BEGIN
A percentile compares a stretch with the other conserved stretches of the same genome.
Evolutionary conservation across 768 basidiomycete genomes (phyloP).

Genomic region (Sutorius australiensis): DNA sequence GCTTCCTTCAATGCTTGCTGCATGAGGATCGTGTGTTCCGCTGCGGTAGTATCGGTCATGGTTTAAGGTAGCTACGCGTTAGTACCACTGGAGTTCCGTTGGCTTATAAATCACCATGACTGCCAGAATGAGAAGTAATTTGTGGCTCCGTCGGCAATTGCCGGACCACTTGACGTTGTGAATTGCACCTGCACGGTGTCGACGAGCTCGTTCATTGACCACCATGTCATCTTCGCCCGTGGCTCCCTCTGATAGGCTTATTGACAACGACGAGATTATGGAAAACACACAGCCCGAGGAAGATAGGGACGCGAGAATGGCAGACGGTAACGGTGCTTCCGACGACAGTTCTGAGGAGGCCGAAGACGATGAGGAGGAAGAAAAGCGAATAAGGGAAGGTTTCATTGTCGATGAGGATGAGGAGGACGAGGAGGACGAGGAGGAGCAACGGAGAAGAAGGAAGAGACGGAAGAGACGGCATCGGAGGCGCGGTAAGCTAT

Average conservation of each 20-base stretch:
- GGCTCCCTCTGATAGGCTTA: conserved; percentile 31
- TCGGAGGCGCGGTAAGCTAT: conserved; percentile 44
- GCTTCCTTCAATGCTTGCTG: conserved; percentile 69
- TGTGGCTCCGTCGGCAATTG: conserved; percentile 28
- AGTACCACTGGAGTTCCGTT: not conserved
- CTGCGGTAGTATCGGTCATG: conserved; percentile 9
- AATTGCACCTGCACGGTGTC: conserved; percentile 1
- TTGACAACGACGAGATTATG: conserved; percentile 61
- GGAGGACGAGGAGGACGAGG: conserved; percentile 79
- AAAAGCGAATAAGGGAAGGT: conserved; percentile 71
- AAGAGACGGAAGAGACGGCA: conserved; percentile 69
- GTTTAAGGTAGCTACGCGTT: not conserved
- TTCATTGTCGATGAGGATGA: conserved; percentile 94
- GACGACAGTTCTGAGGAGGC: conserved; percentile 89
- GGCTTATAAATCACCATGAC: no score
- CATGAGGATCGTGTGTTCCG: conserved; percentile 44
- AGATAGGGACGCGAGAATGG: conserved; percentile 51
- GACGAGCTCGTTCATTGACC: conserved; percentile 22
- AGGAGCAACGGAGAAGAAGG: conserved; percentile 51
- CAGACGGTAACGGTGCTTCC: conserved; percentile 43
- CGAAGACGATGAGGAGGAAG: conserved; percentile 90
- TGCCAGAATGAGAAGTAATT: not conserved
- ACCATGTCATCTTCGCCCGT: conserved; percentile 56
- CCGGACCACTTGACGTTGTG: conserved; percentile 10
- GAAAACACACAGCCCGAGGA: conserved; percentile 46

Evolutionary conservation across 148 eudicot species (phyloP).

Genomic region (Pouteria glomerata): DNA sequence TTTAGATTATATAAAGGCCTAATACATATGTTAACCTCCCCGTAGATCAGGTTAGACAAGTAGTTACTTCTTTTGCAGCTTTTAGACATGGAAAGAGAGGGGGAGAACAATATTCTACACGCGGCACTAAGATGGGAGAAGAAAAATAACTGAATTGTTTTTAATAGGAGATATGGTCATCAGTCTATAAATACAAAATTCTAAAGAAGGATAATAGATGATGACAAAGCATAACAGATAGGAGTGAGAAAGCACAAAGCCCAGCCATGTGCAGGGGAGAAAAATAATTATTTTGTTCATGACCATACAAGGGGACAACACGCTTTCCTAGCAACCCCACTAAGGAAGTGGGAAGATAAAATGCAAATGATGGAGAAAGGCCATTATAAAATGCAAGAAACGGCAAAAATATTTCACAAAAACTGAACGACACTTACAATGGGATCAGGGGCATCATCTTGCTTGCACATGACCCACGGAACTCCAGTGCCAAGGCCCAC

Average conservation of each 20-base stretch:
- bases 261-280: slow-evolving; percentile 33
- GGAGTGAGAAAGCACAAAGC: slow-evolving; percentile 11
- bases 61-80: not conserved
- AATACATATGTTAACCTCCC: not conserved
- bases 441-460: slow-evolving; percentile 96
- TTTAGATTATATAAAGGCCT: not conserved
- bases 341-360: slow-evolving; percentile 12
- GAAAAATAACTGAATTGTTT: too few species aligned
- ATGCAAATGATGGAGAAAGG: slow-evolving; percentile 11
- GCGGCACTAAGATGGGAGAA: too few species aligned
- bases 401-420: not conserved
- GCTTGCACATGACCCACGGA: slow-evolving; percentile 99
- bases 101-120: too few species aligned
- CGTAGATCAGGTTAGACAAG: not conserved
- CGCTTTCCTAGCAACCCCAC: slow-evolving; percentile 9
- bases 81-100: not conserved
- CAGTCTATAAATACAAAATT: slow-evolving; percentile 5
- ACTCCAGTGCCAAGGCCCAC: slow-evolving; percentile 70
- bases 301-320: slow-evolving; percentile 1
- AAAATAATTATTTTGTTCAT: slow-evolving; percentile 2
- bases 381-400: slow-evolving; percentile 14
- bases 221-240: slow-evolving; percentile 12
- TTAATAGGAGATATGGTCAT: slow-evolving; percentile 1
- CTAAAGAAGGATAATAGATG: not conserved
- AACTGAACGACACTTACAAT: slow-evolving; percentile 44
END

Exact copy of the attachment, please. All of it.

A percentile compares a stretch with the other conserved stretches of the same genome.
Evolutionary conservation across 768 basidiomycete genomes (phyloP).

Genomic region (Sutorius australiensis): DNA sequence GCTTCCTTCAATGCTTGCTGCATGAGGATCGTGTGTTCCGCTGCGGTAGTATCGGTCATGGTTTAAGGTAGCTACGCGTTAGTACCACTGGAGTTCCGTTGGCTTATAAATCACCATGACTGCCAGAATGAGAAGTAATTTGTGGCTCCGTCGGCAATTGCCGGACCACTTGACGTTGTGAATTGCACCTGCACGGTGTCGACGAGCTCGTTCATTGACCACCATGTCATCTTCGCCCGTGGCTCCCTCTGATAGGCTTATTGACAACGACGAGATTATGGAAAACACACAGCCCGAGGAAGATAGGGACGCGAGAATGGCAGACGGTAACGGTGCTTCCGACGACAGTTCTGAGGAGGCCGAAGACGATGAGGAGGAAGAAAAGCGAATAAGGGAAGGTTTCATTGTCGATGAGGATGAGGAGGACGAGGAGGACGAGGAGGAGCAACGGAGAAGAAGGAAGAGACGGAAGAGACGGCATCGGAGGCGCGGTAAGCTAT

Average conservation of each 20-base stretch:
- GGCTCCCTCTGATAGGCTTA: conserved; percentile 31
- TCGGAGGCGCGGTAAGCTAT: conserved; percentile 44
- GCTTCCTTCAATGCTTGCTG: conserved; percentile 69
- TGTGGCTCCGTCGGCAATTG: conserved; percentile 28
- AGTACCACTGGAGTTCCGTT: not conserved
- CTGCGGTAGTATCGGTCATG: conserved; percentile 9
- AATTGCACCTGCACGGTGTC: conserved; percentile 1
- TTGACAACGACGAGATTATG: conserved; percentile 61
- GGAGGACGAGGAGGACGAGG: conserved; percentile 79
- AAAAGCGAATAAGGGAAGGT: conserved; percentile 71
- AAGAGACGGAAGAGACGGCA: conserved; percentile 69
- GTTTAAGGTAGCTACGCGTT: not conserved
- TTCATTGTCGATGAGGATGA: conserved; percentile 94
- GACGACAGTTCTGAGGAGGC: conserved; percentile 89
- GGCTTATAAATCACCATGAC: no score
- CATGAGGATCGTGTGTTCCG: conserved; percentile 44
- AGATAGGGACGCGAGAATGG: conserved; percentile 51
- GACGAGCTCGTTCATTGACC: conserved; percentile 22
- AGGAGCAACGGAGAAGAAGG: conserved; percentile 51
- CAGACGGTAACGGTGCTTCC: conserved; percentile 43
- CGAAGACGATGAGGAGGAAG: conserved; percentile 90
- TGCCAGAATGAGAAGTAATT: not conserved
- ACCATGTCATCTTCGCCCGT: conserved; percentile 56
- CCGGACCACTTGACGTTGTG: conserved; percentile 10
- GAAAACACACAGCCCGAGGA: conserved; percentile 46

Evolutionary conservation across 148 eudicot species (phyloP).

Genomic region (Pouteria glomerata): DNA sequence TTTAGATTATATAAAGGCCTAATACATATGTTAACCTCCCCGTAGATCAGGTTAGACAAGTAGTTACTTCTTTTGCAGCTTTTAGACATGGAAAGAGAGGGGGAGAACAATATTCTACACGCGGCACTAAGATGGGAGAAGAAAAATAACTGAATTGTTTTTAATAGGAGATATGGTCATCAGTCTATAAATACAAAATTCTAAAGAAGGATAATAGATGATGACAAAGCATAACAGATAGGAGTGAGAAAGCACAAAGCCCAGCCATGTGCAGGGGAGAAAAATAATTATTTTGTTCATGACCATACAAGGGGACAACACGCTTTCCTAGCAACCCCACTAAGGAAGTGGGAAGATAAAATGCAAATGATGGAGAAAGGCCATTATAAAATGCAAGAAACGGCAAAAATATTTCACAAAAACTGAACGACACTTACAATGGGATCAGGGGCATCATCTTGCTTGCACATGACCCACGGAACTCCAGTGCCAAGGCCCAC

Average conservation of each 20-base stretch:
- bases 261-280: slow-evolving; percentile 33
- GGAGTGAGAAAGCACAAAGC: slow-evolving; percentile 11
- bases 61-80: not conserved
- AATACATATGTTAACCTCCC: not conserved
- bases 441-460: slow-evolving; percentile 96
- TTTAGATTATATAAAGGCCT: not conserved
- bases 341-360: slow-evolving; percentile 12
- GAAAAATAACTGAATTGTTT: too few species aligned
- ATGCAAATGATGGAGAAAGG: slow-evolving; percentile 11
- GCGGCACTAAGATGGGAGAA: too few species aligned
- bases 401-420: not conserved
- GCTTGCACATGACCCACGGA: slow-evolving; percentile 99
- bases 101-120: too few species aligned
- CGTAGATCAGGTTAGACAAG: not conserved
- CGCTTTCCTAGCAACCCCAC: slow-evolving; percentile 9
- bases 81-100: not conserved
- CAGTCTATAAATACAAAATT: slow-evolving; percentile 5
- ACTCCAGTGCCAAGGCCCAC: slow-evolving; percentile 70
- bases 301-320: slow-evolving; percentile 1
- AAAATAATTATTTTGTTCAT: slow-evolving; percentile 2
- bases 381-400: slow-evolving; percentile 14
- bases 221-240: slow-evolving; percentile 12
- TTAATAGGAGATATGGTCAT: slow-evolving; percentile 1
- CTAAAGAAGGATAATAGATG: not conserved
- AACTGAACGACACTTACAAT: slow-evolving; percentile 44